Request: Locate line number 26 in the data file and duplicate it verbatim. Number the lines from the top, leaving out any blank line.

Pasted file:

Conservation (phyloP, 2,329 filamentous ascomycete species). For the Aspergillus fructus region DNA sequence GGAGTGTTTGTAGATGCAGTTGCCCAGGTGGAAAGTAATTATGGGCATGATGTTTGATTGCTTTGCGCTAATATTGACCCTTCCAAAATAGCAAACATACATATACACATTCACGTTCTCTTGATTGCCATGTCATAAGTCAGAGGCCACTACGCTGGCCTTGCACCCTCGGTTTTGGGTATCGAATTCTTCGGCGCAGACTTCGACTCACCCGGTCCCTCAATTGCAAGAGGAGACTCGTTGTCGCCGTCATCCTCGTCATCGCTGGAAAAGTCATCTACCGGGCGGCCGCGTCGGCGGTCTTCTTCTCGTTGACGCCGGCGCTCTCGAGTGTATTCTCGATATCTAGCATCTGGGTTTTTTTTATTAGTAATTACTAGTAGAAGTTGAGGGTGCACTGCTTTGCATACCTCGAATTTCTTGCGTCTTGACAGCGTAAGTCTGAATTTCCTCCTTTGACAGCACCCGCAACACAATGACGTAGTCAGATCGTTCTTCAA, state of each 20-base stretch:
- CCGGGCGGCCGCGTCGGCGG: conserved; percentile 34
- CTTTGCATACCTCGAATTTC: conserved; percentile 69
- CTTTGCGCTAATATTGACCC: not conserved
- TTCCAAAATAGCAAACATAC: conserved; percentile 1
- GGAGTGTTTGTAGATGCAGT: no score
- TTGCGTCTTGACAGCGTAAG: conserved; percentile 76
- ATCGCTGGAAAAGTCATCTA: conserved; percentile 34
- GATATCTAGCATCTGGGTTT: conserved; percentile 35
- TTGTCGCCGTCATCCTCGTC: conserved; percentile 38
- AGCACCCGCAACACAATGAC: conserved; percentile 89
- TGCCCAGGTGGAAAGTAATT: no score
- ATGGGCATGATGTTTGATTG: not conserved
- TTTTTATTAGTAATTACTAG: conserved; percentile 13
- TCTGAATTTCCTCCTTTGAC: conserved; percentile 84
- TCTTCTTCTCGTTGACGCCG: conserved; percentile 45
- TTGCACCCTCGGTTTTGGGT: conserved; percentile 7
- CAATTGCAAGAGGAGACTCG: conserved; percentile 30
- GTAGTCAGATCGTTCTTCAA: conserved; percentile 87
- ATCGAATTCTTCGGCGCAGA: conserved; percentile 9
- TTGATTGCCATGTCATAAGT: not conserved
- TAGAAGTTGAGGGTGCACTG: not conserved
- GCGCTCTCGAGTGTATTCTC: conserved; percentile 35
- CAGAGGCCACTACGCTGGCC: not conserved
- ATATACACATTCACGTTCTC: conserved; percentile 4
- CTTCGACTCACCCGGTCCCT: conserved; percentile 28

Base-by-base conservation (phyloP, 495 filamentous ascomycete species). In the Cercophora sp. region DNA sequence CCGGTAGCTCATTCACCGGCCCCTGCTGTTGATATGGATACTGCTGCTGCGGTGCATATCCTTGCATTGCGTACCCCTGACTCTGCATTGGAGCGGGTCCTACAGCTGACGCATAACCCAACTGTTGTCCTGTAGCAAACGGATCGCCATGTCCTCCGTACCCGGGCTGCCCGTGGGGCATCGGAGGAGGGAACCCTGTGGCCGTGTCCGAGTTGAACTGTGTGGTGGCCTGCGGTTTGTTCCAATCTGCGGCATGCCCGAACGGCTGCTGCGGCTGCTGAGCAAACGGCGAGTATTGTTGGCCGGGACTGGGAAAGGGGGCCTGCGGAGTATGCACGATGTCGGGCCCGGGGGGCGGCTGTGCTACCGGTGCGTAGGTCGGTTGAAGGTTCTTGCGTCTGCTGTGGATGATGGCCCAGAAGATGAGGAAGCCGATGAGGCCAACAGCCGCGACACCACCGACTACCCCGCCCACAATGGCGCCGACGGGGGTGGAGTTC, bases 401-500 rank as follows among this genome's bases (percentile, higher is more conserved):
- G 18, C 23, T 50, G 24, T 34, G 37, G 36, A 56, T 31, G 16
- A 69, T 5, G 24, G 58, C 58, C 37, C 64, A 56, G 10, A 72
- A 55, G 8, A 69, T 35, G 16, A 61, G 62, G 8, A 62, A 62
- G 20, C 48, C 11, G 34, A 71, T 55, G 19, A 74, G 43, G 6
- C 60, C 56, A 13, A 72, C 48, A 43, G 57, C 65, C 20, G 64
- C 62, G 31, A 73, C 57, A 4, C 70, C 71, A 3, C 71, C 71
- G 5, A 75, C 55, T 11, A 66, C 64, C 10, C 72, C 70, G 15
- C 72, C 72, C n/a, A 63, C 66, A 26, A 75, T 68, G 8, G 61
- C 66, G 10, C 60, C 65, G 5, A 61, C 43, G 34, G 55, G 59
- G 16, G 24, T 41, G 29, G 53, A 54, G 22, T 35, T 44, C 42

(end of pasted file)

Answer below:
- CTTCGACTCACCCGGTCCCT: conserved; percentile 28